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Stairway to Heaven

I was feeling a bit discouraged this week.  I had been reading several posted works on Scribophile (I swear I'll stop plugging it one of these weeks) and was marveling at the skill and depth I had seen in the stories.  When I had written enough critiques to earn the points to post my own work, I posted the first chapter of my Nombie novel (I talked about some of my feedback I received last week).  I received some great feedback, some from others that I had critiqued, but I had to keep reading to get more points to continue posting chapters.  The more posts I read, the more I felt like the quality of my writing was dismally juvenile.

Granted, I wrote the majority of my Nombie novel in November of 2012, nearly a year and a half ago.  I tried to make myself feel better by thinking about how far my skill had progressed in that time.  But there was a small voice in the back of my head that asked, "Have you really gotten better?  How do you know?"

So, I wasn't feeling very good about my craft.  I told my husband about how I was feeling and comparing my writing to that of others.  He said, "Everyone learns Stairway to Heaven."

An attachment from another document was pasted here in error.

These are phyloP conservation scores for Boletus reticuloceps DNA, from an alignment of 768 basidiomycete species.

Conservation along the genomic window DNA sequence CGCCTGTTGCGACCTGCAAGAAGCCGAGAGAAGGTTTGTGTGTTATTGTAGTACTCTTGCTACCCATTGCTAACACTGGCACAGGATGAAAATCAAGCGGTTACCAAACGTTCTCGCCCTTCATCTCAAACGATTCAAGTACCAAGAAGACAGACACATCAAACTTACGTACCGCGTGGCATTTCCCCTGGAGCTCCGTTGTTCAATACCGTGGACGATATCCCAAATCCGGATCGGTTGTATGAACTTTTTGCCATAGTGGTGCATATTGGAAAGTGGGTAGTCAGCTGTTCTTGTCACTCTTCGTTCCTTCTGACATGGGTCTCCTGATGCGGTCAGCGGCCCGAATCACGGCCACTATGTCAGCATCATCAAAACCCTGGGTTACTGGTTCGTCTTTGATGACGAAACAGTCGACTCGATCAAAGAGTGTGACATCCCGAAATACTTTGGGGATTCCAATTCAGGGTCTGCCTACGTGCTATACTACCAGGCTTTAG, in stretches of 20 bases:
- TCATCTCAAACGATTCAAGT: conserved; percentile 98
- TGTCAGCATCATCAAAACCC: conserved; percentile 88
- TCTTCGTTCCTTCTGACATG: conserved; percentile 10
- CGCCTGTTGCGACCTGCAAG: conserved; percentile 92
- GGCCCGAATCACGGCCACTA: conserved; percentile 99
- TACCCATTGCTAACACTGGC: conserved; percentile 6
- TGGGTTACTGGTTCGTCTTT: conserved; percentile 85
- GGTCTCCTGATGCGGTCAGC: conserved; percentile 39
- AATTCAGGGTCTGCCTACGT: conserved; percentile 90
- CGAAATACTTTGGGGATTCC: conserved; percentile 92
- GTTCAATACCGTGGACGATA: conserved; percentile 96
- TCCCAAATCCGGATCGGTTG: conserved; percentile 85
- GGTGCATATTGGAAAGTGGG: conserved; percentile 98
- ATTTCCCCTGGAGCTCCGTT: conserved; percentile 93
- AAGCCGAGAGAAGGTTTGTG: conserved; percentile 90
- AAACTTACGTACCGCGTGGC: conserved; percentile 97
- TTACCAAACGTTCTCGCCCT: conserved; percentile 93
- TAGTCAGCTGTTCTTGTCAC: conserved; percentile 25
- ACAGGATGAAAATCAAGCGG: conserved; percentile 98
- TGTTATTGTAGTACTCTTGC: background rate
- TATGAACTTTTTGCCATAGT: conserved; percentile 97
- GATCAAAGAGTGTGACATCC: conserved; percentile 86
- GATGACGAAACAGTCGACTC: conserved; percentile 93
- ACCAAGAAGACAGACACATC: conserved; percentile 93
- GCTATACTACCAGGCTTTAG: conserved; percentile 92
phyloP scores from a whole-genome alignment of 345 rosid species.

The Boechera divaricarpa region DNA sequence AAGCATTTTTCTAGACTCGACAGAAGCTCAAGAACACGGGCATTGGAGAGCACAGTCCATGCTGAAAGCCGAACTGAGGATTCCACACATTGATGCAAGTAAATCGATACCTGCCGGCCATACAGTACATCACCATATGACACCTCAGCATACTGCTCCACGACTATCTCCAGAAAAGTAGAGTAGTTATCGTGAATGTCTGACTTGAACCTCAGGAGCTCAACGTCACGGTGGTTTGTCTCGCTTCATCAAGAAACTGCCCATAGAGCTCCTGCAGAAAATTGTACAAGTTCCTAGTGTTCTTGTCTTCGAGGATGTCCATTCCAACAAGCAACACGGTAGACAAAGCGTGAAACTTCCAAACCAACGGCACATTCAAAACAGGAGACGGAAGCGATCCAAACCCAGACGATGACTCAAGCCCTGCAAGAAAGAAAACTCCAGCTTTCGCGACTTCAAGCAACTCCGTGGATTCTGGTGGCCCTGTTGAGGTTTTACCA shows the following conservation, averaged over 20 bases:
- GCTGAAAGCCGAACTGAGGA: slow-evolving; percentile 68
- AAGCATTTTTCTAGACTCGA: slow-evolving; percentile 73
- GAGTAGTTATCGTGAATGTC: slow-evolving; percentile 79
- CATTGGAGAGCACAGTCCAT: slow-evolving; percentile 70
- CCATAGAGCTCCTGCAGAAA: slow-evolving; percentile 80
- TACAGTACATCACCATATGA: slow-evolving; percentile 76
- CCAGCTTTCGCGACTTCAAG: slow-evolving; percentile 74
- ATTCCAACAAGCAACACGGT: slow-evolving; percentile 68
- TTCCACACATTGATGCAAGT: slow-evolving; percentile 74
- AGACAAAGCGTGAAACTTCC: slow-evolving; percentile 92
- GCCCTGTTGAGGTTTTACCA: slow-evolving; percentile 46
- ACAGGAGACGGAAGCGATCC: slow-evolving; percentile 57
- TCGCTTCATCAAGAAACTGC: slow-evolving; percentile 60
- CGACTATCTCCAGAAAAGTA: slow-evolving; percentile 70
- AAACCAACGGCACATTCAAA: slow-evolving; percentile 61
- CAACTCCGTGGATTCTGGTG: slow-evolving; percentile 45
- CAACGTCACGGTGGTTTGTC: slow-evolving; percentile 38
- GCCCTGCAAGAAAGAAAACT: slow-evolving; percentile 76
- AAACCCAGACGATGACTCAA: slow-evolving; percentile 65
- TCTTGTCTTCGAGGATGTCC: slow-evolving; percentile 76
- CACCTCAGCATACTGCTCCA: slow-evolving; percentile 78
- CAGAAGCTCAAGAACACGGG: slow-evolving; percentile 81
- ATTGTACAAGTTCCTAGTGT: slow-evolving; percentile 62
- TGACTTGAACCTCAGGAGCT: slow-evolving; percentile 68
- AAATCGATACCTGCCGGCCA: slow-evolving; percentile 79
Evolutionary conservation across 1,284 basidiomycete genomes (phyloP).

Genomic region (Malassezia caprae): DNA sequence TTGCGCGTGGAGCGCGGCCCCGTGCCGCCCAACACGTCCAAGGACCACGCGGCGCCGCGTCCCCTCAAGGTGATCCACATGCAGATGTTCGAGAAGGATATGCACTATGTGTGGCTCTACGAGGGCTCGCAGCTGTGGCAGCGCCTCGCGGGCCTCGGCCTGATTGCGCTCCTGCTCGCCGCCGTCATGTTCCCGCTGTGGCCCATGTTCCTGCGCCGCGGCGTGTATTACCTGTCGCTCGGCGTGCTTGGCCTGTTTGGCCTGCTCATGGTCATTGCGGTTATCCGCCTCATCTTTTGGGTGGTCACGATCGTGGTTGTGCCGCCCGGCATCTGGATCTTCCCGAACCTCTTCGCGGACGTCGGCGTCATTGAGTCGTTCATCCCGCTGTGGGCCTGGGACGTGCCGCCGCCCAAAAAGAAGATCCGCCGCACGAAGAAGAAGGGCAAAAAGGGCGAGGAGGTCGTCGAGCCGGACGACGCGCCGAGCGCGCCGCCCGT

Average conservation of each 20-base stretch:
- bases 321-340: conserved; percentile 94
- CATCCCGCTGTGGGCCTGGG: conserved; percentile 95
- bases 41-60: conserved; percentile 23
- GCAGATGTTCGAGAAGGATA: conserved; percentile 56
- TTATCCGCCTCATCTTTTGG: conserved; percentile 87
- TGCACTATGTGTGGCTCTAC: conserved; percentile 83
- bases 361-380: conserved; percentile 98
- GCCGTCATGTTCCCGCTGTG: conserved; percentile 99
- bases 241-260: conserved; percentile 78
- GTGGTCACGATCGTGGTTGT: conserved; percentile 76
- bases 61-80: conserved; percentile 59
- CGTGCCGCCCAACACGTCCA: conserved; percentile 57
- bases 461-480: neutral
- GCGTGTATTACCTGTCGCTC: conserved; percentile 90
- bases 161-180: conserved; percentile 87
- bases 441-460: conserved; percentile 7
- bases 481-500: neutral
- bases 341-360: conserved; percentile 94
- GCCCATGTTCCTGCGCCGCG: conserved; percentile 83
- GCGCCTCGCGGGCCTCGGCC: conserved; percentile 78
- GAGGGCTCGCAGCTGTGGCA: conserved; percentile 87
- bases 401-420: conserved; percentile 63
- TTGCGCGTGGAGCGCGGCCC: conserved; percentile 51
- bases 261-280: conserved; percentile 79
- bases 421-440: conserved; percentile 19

(Some background on my husband;  Not only is he a kind-hearted hilarious cheerleader that will take a chainsaw to my work when I ask him to, he is also an incredible musician, in particular an incredible guitarist.  He has been playing nearly since he could read, and it absolutely shows.  Anyway, back to the story.)

He told me that no guitarist that has worked their chops will ever look down on a beginning guitarist for learning Stairway to Heaven.  It is something every beginning guitarist does, and none of them do it well.  But they will not be looked down on for it.  It is almost a rite of passage.  It is a beginning stage.  And once the beginner has mastered it, they will move on to more complex music.  No one starts out at the level of John Petrucci.  Everyone has to get through the Stairway to Heaven phase first.

A bit of a reality check, really, and deservedly so.  The Nombie story is only my second attempt at a novel ever.  It is wildly unrealistic to think that I will be writing at the level of someone who has been at it for ten years.  It is also an encouragement.  Once I can keep my strings tuned, I can focus on my fingering, then timing, then dynamics, and when I've gotten that down I can move on to more complex rhythms.  This is not permanent, as long as I keep practicing :)
Hellen86

Comments

  1. Keep at it. I just sold and I know I'm not as good as I'm gonna be. "I'm a bestselling author." Tell yourself that every day. Now I need to go practice my guitar. I haven't started learning Stairway to Heaven yet. I'm way behind. :)

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